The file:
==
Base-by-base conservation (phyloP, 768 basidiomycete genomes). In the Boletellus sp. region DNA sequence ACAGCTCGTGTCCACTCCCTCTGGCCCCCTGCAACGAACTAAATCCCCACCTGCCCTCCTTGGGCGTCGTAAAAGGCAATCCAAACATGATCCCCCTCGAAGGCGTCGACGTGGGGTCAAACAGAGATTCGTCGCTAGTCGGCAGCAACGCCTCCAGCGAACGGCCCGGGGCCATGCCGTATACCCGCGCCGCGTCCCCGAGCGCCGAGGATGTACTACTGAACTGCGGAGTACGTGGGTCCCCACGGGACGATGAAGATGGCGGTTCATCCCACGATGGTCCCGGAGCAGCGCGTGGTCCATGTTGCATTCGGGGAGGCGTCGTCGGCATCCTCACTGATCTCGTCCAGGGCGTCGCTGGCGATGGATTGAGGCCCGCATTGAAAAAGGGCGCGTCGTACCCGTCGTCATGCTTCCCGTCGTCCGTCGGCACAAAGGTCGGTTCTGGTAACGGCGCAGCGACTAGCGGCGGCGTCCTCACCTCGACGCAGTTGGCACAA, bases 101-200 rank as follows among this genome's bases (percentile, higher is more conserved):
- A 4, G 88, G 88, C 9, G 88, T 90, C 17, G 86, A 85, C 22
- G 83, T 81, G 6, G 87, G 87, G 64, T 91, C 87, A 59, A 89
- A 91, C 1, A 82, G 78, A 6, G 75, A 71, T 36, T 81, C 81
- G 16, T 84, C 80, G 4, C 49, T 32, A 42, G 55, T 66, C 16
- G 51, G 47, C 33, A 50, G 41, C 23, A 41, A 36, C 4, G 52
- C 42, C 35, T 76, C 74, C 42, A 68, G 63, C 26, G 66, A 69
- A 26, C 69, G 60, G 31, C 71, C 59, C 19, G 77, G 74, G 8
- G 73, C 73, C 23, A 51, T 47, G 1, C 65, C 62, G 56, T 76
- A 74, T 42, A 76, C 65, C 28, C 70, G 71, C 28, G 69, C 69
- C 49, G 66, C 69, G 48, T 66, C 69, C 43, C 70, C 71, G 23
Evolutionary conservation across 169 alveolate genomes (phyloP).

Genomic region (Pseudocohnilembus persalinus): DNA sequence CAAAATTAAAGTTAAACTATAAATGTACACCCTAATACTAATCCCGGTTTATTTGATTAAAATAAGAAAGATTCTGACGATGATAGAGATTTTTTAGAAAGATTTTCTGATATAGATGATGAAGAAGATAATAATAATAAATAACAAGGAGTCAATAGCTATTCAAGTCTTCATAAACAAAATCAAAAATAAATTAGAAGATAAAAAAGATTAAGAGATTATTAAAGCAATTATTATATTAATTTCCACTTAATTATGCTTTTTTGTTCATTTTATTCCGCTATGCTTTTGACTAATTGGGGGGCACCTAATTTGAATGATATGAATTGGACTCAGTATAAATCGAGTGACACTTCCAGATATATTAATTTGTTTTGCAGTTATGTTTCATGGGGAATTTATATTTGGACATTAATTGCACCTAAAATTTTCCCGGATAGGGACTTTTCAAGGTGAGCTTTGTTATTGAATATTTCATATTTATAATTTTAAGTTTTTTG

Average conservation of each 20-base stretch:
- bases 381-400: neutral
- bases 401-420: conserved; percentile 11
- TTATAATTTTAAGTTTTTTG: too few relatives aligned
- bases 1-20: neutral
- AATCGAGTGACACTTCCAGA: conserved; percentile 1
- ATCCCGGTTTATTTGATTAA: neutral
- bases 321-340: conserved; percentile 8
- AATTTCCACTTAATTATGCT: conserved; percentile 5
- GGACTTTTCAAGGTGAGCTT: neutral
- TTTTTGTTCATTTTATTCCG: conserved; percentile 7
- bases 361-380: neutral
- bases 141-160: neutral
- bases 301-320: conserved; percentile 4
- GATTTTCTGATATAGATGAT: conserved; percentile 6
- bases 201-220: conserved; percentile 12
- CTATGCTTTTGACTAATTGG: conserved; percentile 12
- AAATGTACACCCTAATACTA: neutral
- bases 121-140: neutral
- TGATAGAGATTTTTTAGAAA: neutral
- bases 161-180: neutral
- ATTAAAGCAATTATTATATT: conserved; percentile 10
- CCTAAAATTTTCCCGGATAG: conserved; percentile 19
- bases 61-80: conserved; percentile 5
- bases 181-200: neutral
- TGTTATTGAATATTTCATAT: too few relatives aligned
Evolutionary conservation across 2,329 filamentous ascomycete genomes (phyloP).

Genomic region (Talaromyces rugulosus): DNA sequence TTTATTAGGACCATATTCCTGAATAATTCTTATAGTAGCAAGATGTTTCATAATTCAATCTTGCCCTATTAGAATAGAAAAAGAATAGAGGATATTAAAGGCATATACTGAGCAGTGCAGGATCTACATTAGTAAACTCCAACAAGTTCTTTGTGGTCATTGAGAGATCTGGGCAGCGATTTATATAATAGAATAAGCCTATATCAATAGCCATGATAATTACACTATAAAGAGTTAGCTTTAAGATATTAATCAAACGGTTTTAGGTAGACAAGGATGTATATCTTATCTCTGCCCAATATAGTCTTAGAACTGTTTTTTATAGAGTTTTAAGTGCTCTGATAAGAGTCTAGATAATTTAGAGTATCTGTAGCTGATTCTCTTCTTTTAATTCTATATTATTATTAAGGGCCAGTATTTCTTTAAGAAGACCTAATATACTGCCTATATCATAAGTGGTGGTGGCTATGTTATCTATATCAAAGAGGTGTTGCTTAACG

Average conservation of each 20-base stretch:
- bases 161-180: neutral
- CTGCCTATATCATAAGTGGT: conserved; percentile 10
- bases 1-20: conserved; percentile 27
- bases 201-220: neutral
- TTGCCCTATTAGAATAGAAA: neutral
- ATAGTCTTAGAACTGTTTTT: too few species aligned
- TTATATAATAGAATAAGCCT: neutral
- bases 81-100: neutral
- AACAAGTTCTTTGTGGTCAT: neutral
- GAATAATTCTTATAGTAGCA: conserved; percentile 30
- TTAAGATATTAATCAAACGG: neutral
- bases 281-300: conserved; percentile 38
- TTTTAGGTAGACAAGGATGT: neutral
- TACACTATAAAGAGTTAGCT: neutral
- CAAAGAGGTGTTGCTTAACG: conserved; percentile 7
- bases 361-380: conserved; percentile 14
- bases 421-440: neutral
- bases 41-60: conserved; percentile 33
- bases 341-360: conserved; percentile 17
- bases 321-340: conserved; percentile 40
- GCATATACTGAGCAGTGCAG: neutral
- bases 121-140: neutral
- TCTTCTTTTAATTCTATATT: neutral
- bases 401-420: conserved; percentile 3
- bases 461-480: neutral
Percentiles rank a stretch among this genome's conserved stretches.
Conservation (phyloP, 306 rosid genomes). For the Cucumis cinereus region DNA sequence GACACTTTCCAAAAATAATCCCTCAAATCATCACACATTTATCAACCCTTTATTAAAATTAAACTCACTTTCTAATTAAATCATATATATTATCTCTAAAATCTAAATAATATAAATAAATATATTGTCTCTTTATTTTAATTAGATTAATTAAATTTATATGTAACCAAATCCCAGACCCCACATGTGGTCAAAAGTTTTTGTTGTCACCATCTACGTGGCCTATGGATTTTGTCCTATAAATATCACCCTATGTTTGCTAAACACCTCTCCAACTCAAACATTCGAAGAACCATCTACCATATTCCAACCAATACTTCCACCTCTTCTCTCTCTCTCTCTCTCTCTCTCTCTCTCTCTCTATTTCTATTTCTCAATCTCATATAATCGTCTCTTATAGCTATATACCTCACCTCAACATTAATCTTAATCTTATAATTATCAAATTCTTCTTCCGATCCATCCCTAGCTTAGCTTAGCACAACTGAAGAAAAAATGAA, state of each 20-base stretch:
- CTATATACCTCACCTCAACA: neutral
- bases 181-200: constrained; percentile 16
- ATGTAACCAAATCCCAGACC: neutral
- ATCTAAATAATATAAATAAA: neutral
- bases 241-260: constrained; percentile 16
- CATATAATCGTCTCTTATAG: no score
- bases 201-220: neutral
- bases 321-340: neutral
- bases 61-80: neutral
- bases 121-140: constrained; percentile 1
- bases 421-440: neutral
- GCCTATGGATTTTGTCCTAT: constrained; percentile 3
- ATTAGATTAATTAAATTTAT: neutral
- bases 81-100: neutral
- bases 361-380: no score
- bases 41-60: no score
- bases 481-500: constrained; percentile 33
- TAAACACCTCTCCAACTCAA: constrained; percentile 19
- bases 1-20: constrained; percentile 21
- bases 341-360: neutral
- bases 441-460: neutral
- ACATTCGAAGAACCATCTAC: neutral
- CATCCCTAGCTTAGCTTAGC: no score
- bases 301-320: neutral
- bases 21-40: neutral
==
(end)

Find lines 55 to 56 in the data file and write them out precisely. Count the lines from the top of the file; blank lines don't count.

- TTTTAGGTAGACAAGGATGT: neutral
- TACACTATAAAGAGTTAGCT: neutral